The Bibbulmun Track is a world class walking trail around 1000km long and stretching from Kalamunda in the North (near Perth, Western Australia) to Albany in the South. There are 48 campsites along the track at intervals from 10km to 24km. These are supplied with purpose built overnight shelters, toilets, rainwater tanks, tables and in some instances fireplaces.

Northcliffe has a special relationship with the Track and is located at the Northern end of the longest wilderness stretch of the track as it passes through D'Entrecacsteaux National Park. Prior to 1988 the route for the Bibbulmun Track finished at Northcliffe at the site of the historic Boorara Tree.

Visit the Friends of the Bibbulmun at www.bibbulmuntrack.org.au for more information and current track conditions.

Cape to Cape Track

If you have survived the Bibbulmun Track then another South-West adventure which might interest you is the Cape to Cape Walk Track. This runs 135km along the Leeuwin-Naturaliste Ridge between the lighthouses of Cape Naturaliste and Cape Leeuwin.

The entire track is a 5-7 day challenge but the trail also offers alternative options to stroll or hike along shorter sections. You can choose to camp out along the Track, or make use of the wide variety of excellent accommodation available in this popular Margaret River holiday region.

For more information visit the website of the Friends of the Cape to Cape Track at www.capetocapetrack.com.au.

Munda Biddi Trail

The Munda Biddi Trail is a nature based off-road cycling experience travelling from Mundaring (near Perth), over a 1000km trail, to Albany. Riders camp in shelters or stay in towns along the route and there are many access points for vehicle drop offs and pick ups.

Northcliffe is a 'trail town' and the Northcliffe to Walpole leg is one of the most and remote and beautiful sections of the trail.

Visit the Munda Biddi Trail foundation at www.mundabiddi.org.au for further information.

Short Walks

Short walks through Northcliffe Forest Park are accessible by foot from the township. Other short walks in the region feature the limestone cliffs of Windy Harbour. Local granite monolith Mt Chudalup features one of the most spectacular short walks in the South West of Australia. In Winter and Spring walk to Lane Poole Falls. Try a walktrail at the Shannon National Park or Blackberry Pool to get a real sense of Karri Forest types.

Forest Park Walks

The Marri Meander, The Gardner River Adventure Trail, The Twin Karri Loop, the Bibbulmun Track, the Town Dam Track all thread through Northcliffe Forest Park. The Understory Art and Nature Trail is a paid attraction featuring specially commissioned artworks, and audio tours featuring commissioned poetry, music and stories. The trail takes in a range of the different types of coastal scrub and forest types of the region. In fact all the local walk trails offer an experience reflecting the diversity of the local forest as it responds to soil types and depths, water and nutrients, buried and surface granite deposits and other influences. From the Hollow Butt Picnic Area you can find the entrance to the easy Twin Karri Trail. The Marri Meander leaves from the same point and is a much longer trail through spectacular karri forest. Bardi Creek Trail is part of the Bibbulmun Track and takes walkers from Acacia Picnic Area to the Pioneer Museum in town. The Gardner River Adventure Trail leaving from Acacia picnic ground takes you down to the river, across a log bridge and back to Acacia again. Contact the Northcliffe Visitor Centre for further information.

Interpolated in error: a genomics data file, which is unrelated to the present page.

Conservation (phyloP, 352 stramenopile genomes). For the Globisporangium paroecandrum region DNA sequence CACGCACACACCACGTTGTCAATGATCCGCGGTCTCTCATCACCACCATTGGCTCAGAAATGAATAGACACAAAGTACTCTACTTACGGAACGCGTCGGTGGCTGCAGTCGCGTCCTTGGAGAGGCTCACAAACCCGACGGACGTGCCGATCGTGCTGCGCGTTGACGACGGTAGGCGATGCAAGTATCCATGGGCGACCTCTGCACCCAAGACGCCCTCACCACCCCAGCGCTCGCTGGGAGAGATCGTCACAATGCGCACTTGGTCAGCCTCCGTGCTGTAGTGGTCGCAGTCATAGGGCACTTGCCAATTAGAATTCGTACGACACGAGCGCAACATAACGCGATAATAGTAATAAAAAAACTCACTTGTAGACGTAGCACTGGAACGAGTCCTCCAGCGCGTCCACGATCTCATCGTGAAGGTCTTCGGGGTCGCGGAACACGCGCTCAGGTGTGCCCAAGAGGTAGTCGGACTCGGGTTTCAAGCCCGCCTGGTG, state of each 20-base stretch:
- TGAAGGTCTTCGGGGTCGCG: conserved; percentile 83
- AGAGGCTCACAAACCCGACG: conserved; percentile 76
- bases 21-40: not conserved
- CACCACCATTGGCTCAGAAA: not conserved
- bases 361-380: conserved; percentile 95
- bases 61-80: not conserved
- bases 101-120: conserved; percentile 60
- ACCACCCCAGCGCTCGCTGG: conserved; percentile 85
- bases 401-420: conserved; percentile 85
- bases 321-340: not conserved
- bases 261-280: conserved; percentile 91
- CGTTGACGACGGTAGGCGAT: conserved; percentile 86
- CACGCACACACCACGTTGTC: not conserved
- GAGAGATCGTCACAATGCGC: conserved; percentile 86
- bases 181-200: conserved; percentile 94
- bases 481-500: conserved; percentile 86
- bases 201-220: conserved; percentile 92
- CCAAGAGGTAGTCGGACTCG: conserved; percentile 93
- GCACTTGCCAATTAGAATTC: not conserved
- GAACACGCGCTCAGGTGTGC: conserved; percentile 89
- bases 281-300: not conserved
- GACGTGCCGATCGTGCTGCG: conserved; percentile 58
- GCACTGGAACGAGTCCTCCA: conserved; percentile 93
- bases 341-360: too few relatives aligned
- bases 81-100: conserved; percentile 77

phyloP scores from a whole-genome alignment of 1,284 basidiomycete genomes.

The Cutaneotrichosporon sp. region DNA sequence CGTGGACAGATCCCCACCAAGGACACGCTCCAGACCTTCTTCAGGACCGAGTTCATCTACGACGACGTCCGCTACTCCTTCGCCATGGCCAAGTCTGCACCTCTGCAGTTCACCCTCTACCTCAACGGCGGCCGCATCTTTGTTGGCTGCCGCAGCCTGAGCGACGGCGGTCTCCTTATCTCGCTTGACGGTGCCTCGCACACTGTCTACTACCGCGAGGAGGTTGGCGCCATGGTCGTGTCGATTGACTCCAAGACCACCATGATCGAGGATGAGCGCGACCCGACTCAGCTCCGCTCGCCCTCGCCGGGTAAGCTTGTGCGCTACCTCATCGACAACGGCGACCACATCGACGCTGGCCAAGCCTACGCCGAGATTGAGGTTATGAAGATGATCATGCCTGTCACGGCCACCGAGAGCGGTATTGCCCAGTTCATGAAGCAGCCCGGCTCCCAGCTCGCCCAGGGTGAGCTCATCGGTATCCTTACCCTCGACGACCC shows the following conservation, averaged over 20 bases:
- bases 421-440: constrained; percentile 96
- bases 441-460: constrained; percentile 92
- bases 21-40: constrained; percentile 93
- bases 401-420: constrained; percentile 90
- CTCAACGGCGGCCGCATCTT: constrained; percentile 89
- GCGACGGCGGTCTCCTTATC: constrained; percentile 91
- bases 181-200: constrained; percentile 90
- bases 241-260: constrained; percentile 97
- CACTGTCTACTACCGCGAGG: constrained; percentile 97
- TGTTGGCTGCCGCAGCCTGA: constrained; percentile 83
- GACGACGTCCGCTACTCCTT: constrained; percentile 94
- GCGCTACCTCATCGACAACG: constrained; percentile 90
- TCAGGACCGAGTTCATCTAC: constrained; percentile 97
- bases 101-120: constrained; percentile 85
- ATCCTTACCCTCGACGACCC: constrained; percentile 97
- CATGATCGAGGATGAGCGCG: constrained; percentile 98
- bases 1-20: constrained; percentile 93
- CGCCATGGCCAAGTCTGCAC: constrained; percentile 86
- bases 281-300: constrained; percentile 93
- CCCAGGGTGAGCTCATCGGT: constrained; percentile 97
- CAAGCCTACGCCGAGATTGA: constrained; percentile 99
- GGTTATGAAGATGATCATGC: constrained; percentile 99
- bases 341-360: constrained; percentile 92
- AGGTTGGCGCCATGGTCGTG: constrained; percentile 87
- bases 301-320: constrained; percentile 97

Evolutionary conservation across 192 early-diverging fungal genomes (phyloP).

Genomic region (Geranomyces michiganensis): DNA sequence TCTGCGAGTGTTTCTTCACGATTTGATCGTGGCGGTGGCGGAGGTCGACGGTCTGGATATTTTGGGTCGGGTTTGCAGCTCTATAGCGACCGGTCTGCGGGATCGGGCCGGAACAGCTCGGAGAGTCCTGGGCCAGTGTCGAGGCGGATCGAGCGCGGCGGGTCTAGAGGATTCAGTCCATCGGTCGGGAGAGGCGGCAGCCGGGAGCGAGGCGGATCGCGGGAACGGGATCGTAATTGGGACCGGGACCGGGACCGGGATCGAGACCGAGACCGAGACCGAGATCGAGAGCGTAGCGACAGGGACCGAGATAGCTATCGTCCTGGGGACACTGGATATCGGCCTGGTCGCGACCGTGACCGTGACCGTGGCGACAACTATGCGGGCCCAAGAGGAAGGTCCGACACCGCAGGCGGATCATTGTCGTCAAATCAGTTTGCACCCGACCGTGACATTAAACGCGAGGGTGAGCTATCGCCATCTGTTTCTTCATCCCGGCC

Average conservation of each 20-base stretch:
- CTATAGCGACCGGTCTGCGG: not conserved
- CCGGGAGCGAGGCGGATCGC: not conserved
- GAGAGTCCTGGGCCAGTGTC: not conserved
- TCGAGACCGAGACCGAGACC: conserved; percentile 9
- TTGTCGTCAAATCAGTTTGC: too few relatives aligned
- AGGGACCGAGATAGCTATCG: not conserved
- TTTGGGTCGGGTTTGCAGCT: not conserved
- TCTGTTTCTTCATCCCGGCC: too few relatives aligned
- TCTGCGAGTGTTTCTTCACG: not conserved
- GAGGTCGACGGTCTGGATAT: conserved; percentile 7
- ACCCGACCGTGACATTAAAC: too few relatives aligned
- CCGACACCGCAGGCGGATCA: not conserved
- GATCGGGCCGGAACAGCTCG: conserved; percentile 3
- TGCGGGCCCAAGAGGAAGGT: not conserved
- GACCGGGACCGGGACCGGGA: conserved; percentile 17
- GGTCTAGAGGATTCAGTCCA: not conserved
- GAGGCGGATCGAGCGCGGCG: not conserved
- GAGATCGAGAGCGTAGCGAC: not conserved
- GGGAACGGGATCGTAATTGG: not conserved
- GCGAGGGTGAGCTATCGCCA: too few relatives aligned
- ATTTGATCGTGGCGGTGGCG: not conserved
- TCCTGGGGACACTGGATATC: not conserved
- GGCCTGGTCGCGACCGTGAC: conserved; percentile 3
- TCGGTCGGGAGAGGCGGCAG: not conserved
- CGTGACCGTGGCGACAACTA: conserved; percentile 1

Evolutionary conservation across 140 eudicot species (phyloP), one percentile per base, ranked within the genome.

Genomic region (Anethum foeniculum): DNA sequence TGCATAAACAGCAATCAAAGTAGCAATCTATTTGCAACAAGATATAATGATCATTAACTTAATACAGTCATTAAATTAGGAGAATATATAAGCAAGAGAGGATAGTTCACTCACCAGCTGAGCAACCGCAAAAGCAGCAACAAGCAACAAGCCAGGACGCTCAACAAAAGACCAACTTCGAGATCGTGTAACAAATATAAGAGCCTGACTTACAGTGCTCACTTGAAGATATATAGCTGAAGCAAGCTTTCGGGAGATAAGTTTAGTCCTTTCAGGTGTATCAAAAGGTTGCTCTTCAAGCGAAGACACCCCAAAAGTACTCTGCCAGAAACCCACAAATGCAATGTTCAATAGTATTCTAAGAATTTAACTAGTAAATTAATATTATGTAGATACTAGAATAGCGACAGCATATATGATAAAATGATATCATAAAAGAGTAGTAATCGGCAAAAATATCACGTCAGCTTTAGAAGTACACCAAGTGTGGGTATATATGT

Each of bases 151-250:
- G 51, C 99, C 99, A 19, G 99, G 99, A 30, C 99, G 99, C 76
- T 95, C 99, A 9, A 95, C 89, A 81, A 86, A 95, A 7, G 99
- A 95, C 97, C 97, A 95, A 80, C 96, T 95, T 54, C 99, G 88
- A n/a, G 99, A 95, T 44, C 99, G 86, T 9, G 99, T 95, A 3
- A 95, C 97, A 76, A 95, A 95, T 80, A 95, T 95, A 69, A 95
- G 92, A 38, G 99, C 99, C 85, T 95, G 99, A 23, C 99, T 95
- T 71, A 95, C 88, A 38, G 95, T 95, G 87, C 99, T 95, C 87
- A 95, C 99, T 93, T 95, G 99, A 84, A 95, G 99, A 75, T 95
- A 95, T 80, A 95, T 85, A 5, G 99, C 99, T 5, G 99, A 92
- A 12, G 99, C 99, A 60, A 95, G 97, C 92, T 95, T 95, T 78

Mount Chudalup Summit Walk

Half way between Northcliffe and Windy Harbour you will find Mount Chudalup rising 188m above the plains to reveal unobstructed views of the fringing karri and jarrah forest merging to heathlands. In ideal conditions, climbers have 30km view over D'Entrecasteaux National Park and the coast. A 1.5km steep walk trail to the summit leads from the carpark. Make sure you have appropriate clothing and footwear and be sure to take some water with you.

Point D'Entrecasteaux Walks

Take the sealed 2wd and large vehicle access up D'Entrecasteaux Drive, running North West from just outside the Windy Harbour Settlement, past Salmon Beach Road and up to a small turning loop and carpark (or you can turn off into the Tookalup carpark). There are several walk trails to choose from:

1. the 2.8km Coastal Survivors Walk down to Windy Harbour (allow 2 hours for a return walk). Trail Classification - Class 3. This coastal walk along the foredunes and cliff tops links Windy Harbour and Point D'Entrecasteaux via Cathedral Rock. Learn about the coastal survivors you will encounter along the way and how they have not only adapted to but thrive in this most demanding of environments.

2. The 1.3km Cliff Top Walk running from Point E'Entrecasteaux to Tookalup. Allow 2 hours for a return walk. Trail Classification - Class 2. Experience the rugged limestone sea cliffs towering above the Southern Ocean. It is a moderately easy walk from Point D'Entrecasteaux to Tookalup.

3. The 400m return Pupalong Loop. This easy walk aims to show how important country is to the Noongar custodians of the South West.